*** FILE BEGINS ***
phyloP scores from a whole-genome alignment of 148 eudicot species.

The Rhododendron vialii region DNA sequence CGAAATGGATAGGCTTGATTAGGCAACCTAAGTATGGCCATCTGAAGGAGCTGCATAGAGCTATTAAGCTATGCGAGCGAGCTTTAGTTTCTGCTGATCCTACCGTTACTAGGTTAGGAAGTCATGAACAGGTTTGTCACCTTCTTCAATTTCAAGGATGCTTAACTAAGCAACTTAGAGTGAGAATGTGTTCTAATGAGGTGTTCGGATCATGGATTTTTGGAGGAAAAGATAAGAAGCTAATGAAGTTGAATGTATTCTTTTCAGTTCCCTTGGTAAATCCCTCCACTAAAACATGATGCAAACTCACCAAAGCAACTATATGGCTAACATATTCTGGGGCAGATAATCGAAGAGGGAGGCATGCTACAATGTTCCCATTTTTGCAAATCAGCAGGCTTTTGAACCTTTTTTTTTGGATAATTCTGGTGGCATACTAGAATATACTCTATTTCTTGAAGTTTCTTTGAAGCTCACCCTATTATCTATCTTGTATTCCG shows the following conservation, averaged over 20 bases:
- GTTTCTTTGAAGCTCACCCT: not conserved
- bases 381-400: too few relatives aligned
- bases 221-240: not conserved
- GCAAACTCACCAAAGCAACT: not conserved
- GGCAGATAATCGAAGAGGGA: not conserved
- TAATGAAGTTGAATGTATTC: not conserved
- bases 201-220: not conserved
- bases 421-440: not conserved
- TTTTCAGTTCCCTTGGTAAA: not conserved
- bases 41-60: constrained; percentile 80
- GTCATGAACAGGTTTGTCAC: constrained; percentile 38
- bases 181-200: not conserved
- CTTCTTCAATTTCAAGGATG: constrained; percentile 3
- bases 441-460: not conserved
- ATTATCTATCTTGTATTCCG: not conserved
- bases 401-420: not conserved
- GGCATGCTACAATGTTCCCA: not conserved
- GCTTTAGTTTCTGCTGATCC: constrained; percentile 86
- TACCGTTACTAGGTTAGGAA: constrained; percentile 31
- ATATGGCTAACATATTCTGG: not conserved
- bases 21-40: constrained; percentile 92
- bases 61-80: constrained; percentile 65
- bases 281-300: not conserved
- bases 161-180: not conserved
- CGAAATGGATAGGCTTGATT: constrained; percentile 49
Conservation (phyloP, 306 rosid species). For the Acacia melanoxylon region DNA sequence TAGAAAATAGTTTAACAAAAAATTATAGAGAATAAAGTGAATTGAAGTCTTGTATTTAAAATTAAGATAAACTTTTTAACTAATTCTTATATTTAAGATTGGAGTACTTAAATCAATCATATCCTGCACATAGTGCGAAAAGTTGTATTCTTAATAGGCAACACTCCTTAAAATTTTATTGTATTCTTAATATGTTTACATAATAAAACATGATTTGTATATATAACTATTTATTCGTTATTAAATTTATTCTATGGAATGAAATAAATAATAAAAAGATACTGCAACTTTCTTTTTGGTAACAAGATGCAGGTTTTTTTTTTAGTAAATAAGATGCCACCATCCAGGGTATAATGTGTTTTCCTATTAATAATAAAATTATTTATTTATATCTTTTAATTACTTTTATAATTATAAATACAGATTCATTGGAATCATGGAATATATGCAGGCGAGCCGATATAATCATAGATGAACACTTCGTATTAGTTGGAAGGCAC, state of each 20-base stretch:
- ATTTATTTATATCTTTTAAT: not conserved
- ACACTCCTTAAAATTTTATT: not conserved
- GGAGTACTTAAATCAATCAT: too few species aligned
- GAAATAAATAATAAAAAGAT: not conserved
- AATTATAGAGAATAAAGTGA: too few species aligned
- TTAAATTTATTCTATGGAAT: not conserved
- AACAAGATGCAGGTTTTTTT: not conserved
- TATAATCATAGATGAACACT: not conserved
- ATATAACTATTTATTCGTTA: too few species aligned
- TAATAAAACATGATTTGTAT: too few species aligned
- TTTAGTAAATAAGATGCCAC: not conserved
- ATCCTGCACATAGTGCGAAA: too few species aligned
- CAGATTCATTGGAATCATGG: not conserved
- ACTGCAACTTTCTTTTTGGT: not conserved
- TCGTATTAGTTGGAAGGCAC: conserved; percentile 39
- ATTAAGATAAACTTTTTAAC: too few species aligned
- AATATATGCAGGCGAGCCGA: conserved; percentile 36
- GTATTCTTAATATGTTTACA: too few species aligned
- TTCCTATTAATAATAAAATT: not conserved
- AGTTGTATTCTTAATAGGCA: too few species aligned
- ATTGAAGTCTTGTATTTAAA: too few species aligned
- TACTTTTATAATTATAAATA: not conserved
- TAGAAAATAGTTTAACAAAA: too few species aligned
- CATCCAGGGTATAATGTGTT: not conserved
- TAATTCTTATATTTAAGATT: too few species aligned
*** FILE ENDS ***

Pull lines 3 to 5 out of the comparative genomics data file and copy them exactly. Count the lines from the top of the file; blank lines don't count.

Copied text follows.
- GTTTCTTTGAAGCTCACCCT: not conserved
- bases 381-400: too few relatives aligned
- bases 221-240: not conserved